There is no such thing as a Bad Gear Review, because there is no such thing as bad gear…only specialized gear.
Let me explain:
Last week I published a post about bad gear reviews and asked “when it was appropriate to publish a bad review?” Part of of the discussion revolved around the idea of contacting companies before publishing a bad review…to see if they would listen.
Most of the responses we received were from the viewpoint of the end-users. different bloggers who are used to using gear…but have probably never designed gear for retail sale. This week, however, I received a response from Rand Lindsly who is the co-founder of Trail Designs and co-creator of the Caldera Cone Alcohol Stove. As a cottage manufacture Rand’s products have received a wide range of reviews, allowing him to comment from the viewpoint of the vendor.
|Trail Designs Team. photo by George “Tin Man” Andrews|
What if “bad” gear doesn’t really exist. Only specialized gear that falls into the hands of reviewers that don’t have the needs designed to be met by the gear they are reviewing. Thus they give the gear a bad review.
Here is part of what Rand had to say:
“I suppose there might be some “bad” products out there that need to be slammed…..but not likely….and if so, not many. More likely, there are just products out there that are designed for certain purposes and needs, and they find their way into the hands of reviewers that either don’t understand their purposes, don’t need their strengths, or have a completely different conceptual paradigm they are comfortable with and can’t get their head around the product.
This is really the danger……getting a “review” that comes from a biased viewpoint that isn’t reviewing the gear, but trying to fit a square peg/solution into a hole they have defined as round.”
A simple example: Suppose you are sent a bivy to review, but have previously always hiked with a (relatively larger) tent. You might review the bivy as “cramped, with no room to change clothes.” Or suppose you need a sleeping bag that can be easily washed. You are sent a down bag to review and throw it in the washer only to find the down gets terribly heavy when wet, ripping through the bags baffling. You might review the bag as “poorly constructed” Or “poor choice of materials” Neither of these reviews would be accurate. The gear isn’t bad gear…it simply wasn’t designed to meet those needs.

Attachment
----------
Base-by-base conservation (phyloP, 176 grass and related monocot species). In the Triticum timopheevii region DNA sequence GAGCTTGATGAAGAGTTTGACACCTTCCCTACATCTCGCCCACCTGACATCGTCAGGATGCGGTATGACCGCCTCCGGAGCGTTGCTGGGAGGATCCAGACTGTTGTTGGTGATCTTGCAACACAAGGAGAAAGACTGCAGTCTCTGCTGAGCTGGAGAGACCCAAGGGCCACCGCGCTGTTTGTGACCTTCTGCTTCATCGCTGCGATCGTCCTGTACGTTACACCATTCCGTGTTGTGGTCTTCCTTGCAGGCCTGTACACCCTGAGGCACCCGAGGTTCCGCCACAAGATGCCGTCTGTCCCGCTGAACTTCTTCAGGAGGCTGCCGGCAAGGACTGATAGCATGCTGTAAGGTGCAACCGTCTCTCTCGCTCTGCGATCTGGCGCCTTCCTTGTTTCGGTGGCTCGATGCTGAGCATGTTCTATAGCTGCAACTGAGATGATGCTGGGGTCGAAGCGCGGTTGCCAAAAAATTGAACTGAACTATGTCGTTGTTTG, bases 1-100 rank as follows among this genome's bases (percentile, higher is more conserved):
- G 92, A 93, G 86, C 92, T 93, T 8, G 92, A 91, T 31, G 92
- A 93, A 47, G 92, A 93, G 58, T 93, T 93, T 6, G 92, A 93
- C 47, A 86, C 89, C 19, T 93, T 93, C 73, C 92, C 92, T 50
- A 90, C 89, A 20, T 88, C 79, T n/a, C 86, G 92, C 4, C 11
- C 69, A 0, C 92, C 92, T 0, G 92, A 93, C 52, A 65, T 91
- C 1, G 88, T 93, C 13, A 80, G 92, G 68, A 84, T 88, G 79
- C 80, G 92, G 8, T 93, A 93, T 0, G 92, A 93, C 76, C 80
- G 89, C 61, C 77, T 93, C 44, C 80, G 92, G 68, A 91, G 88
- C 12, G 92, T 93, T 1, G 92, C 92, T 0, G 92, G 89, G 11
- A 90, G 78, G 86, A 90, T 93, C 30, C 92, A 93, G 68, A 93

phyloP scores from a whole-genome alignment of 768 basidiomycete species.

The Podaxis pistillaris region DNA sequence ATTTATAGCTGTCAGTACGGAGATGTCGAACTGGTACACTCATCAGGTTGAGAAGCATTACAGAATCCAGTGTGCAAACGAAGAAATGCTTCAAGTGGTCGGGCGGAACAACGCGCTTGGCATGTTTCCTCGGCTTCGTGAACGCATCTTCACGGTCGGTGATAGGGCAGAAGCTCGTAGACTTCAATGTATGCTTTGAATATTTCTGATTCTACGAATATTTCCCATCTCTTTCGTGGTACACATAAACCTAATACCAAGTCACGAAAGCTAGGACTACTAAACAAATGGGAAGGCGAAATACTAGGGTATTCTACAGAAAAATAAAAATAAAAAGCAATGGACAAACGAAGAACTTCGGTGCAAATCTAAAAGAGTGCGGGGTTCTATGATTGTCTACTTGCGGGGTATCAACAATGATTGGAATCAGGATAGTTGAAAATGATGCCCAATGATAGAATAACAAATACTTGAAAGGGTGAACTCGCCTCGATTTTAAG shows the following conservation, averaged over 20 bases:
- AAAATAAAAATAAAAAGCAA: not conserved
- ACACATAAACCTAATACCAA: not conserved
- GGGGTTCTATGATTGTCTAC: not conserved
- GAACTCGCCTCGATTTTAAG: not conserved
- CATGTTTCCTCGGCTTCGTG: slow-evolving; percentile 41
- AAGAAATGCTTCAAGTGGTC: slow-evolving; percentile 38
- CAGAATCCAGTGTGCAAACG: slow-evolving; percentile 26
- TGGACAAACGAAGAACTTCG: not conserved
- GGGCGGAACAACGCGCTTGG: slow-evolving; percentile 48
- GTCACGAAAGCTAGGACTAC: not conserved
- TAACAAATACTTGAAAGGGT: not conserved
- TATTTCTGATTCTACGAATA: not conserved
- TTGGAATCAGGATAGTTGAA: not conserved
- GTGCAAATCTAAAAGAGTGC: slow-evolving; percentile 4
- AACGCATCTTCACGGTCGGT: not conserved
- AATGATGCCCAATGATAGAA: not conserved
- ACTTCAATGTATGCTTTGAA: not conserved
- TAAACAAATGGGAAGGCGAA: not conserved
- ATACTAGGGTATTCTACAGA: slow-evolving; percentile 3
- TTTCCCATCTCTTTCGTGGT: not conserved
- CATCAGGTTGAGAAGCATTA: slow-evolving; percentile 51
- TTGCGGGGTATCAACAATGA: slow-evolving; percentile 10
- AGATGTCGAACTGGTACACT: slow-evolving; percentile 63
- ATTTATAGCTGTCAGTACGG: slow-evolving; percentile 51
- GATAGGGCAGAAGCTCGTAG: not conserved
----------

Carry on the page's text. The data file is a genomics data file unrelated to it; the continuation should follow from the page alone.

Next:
Even “cheap” gear made from lesser quality materials is designed to meet a specific need, that of the budget minded end-user. If you are in need of better quality…you have to pay for it. If you review a $20 tent from Wal-mart and say “It didn’t hold up on my through hike of the AT.” Its because it wasn’t designed to.
What it all boils down to is the bias of the reviewer. We need to realize we are all human and have a hard time opening our minds to products that fall outside our preferences. But a good reviewer will look past his bias. As Rand says “the pressure is on the reviewer to be completely open minded about what the vendor is trying to do, and look at the product from the viewpoint of the audience they are trying to reach.” This is something I think print media has managed to do, and something bloggers could learn from.
So the question isn’t “when is it appropriate to write a bad review” but rather “Is this gear designed to meet my needs? And if it isn’t, don’t we have a responsibility to not review the gear in question?
I would really like to know what you think. Is there such a thing as “bad” gear? Are reviewers being unfair when they review gear that doesn’t meet their needs? What happens when gear is designed to meet your needs but fails to? Is it bad gear, or false advertising? I would really like to know what you think.
Please add your comments below.
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